Thursday, 23 November 2017

Daniel Peltz left Brighton College in 1979 and is now Chief Executive of London Freeholds Ltd. He is a trustee of many charitable organisations such as Childhood First and the Oxford Centre for Hebrew and Jewish Studies at Oxford University, and was awarded an OBE for charitable and philanthropic services in 2016.

His new book The Indomitable Chiesa Di Santa Maria has just been published this October.

  1. When you were at Brighton College, what did you want to be when you ‘grew-up’?
    I originally wanted to be a journalist.
  2. What are you now you've grown up?
    I split my time between running a property investment company, and dealing with my charity commitments.
  3. What is your best memory of school?
    Producing the Lower VIth Form play. In those days that was the main arts event where the pupils could produce something for the parents, pupils and teachers. We did The Birthday Party by Harold Pinter. Normally the event was not taken that seriously, but we changed things that year. I was helped by some brilliant actors, and a very talented director.
  4. What was the best piece of advice you were given?
    It sounds a little trite, but to keep working hard, and believe that most things in life are attainable.
  5. What do you do you do as a career?
    I invest in commercial property, as well as sit on a number of charitable boards and foundations.
  6. What does your job involve?
    The business side involves a lot of legal work in setting up joint ventures with my commercial partners. Corporate structures are now so important. I do most of my work with partners who I can trust. We are very conservative, and try to minimise our risks. On the charitable front, a lot of my effort is spent on the Estates strategy, and fundraising, for both Kings College and Birkbeck College. My time is also taken up with Children's Mental Health charities, such as Children First and The Anna Freud Centre, where I am Treasurer.
  7. What are the most challenging parts of your job?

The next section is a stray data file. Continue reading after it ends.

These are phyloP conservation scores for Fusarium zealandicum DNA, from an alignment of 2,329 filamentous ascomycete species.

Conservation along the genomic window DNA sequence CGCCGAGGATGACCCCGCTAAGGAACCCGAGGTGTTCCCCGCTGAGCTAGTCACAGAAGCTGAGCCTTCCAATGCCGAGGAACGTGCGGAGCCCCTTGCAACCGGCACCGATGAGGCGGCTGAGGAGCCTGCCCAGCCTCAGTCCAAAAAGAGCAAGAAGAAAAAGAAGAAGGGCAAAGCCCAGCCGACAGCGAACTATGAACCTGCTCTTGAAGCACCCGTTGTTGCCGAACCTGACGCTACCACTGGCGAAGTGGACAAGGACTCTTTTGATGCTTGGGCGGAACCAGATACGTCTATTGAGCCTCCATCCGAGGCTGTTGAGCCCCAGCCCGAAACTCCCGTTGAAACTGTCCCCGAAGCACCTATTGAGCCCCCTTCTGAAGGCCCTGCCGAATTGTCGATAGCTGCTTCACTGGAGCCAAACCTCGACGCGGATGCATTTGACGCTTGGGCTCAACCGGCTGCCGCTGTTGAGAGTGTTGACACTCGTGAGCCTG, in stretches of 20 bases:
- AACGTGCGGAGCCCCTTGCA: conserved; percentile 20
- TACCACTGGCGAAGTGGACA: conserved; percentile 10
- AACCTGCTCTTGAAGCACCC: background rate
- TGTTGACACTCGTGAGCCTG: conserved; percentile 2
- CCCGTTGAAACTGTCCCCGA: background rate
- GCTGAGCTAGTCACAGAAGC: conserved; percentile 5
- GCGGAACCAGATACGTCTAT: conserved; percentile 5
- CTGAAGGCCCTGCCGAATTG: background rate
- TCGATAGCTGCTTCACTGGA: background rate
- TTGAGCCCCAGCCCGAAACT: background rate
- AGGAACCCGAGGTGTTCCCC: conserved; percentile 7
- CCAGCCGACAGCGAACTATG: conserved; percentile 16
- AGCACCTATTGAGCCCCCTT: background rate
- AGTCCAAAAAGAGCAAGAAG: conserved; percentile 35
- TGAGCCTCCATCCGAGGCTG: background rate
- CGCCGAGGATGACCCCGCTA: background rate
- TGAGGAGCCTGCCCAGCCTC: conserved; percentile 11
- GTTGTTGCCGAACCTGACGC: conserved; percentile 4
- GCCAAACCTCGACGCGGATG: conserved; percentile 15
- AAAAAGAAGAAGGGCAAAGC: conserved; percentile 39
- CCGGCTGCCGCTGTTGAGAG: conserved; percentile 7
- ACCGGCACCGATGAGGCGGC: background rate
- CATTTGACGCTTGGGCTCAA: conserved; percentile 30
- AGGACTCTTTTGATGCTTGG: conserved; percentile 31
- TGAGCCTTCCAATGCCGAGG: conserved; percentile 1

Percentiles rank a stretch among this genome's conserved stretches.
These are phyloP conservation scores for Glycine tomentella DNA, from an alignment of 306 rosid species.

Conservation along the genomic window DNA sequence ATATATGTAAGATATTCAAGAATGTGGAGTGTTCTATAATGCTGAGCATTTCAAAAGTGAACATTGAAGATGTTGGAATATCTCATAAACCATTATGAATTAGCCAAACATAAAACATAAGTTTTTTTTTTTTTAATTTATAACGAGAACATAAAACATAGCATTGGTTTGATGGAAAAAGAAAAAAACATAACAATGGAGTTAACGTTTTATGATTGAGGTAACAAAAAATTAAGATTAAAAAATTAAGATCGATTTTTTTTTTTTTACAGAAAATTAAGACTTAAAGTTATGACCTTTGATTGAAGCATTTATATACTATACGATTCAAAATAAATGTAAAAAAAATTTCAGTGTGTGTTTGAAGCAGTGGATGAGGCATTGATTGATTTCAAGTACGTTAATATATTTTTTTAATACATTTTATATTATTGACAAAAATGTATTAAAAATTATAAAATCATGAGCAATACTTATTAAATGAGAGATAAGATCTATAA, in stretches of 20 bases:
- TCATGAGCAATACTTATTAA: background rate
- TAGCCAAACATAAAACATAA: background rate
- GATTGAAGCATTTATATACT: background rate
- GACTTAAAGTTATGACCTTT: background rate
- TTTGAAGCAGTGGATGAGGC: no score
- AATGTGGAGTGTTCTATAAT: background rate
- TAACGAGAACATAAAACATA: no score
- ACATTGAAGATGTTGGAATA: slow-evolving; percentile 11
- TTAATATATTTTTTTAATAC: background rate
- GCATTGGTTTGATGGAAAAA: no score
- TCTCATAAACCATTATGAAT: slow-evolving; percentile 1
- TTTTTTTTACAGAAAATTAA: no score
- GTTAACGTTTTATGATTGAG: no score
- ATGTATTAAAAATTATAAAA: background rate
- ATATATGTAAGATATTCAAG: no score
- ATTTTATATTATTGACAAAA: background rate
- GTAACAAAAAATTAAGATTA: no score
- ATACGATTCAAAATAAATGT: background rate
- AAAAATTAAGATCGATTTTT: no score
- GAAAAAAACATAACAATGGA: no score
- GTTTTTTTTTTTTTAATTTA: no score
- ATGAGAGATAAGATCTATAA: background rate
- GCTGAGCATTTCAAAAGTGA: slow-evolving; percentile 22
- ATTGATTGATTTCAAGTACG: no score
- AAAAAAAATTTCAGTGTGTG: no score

Time is the great challenge…Finding enough of it to fulfil my commitments.
  8. What have you done that you are most proud of?
    I get most pleasure from my communal work and so the OBE in December 2016 ranks very high since it was recognition for what I have done. It was tinged with sadness since my father passed away before I received the letter, and he would have been so proud. I am also proud of my novels, particularly Out of The Blue and The Indomitable Chiesa di Santa Maria.
  9. Who were your favourite teachers at Brighton and why?
    I was always close to Simon Smith, who was very young when he was resident as second housemaster in School House. He was also a very good Cross Country runner and was in charge with Olly Smyth of the cross country team, which I was a member of for five years. When visiting the school now, Simon is my still my contact. He has done a brilliant job on fundraising and speaking on behalf of the school.
    The best teacher I ever had was Philip Robinson, who taught me English throughout my time at the school. Apart from his dreadful shortcoming in supporting Manchester United, he was an outstanding personality. As a teacher he was a natural, and he inspired me more than anyone to appreciate literature. I owe him a lot.
  10. What is the single thing that would most improve the quality of your life?
    I wish I could stop worrying, and reduce my levels of anxiety!!!
  11. What are the three objects you would take with you to a desert island?
    The Complete Works of William Shakespeare. 2. An record player (which you could wind up) with my vinyl records. 3. Endless supply of anti biotics!!!
  12. How would you like to be remembered?
    For being a good person, who cared for his family and others.

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